Of Iron Or Rubber?: People's Deputies of Hong Kong to the National People's Congress
The University of Hong Kong - Faculty of Law
D. W. Choy
affiliation not provided to SSRN
January 23, 2007
This paper discusses the tension between the legal and political limits placed on Hong Kong deputies to the National People's Congress (NPC) of the People's Republic of China (PRC) and their increasing assertiveness in representing Hong Kong in both national and Hong Kong matters. It discusses how the Central Authorities control the membership of the Hong Kong deputies to the NPC through controlling its electoral mechanism, and analyzes the rights and duties of the Hong Kong deputies in Hong Kong and in the Mainland, and the obstacles they encountered in performing their functions.
This paper analyses this issue through case studies and illustrates the gradual change of the Central Authorities from prohibiting comments by deputies on Hong Kong affairs to encouraging deputies to support the Hong Kong government. The paper concludes that while the political influence of the Hong Kong deputies are increasing, their role, as well as the extent of the application of the NPC system in general, within Hong Kong's political structure remains ambiguous. To enable the Hong Kong deputies better serve their bridging functions between Hong Kong and the Mainland, their functions must be institutionalized and regularized.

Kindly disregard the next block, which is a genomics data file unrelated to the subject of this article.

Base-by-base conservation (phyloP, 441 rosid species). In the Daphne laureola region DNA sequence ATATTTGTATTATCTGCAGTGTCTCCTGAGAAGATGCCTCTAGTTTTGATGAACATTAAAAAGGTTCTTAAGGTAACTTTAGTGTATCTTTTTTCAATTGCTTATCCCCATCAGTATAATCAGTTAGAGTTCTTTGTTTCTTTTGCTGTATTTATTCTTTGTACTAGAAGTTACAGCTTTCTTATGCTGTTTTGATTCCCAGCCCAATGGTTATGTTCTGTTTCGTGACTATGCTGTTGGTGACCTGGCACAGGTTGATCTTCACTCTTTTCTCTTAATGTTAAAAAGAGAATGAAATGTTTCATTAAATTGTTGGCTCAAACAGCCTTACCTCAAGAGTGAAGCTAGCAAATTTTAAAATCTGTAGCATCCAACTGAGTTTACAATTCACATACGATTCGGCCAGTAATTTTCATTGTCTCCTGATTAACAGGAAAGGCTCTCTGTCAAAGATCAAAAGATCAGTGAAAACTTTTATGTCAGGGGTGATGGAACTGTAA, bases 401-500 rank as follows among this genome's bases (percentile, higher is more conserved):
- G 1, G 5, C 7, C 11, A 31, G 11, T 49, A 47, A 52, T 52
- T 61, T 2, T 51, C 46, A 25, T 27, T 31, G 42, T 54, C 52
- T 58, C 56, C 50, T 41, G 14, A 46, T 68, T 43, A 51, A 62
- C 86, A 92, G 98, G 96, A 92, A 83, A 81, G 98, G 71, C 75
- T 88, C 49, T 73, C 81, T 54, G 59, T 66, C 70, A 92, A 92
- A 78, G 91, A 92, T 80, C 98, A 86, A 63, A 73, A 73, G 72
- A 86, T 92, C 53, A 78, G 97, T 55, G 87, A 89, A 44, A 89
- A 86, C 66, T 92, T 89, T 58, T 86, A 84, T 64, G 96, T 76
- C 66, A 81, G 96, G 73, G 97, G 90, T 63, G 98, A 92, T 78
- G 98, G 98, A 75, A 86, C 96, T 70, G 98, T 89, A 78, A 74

Number of Pages in PDF File: 42
Keywords: National People's Congress, Hong Kong, deputies, Basic Law, congressional system
JEL Classification: K19
Date posted: January 25, 2007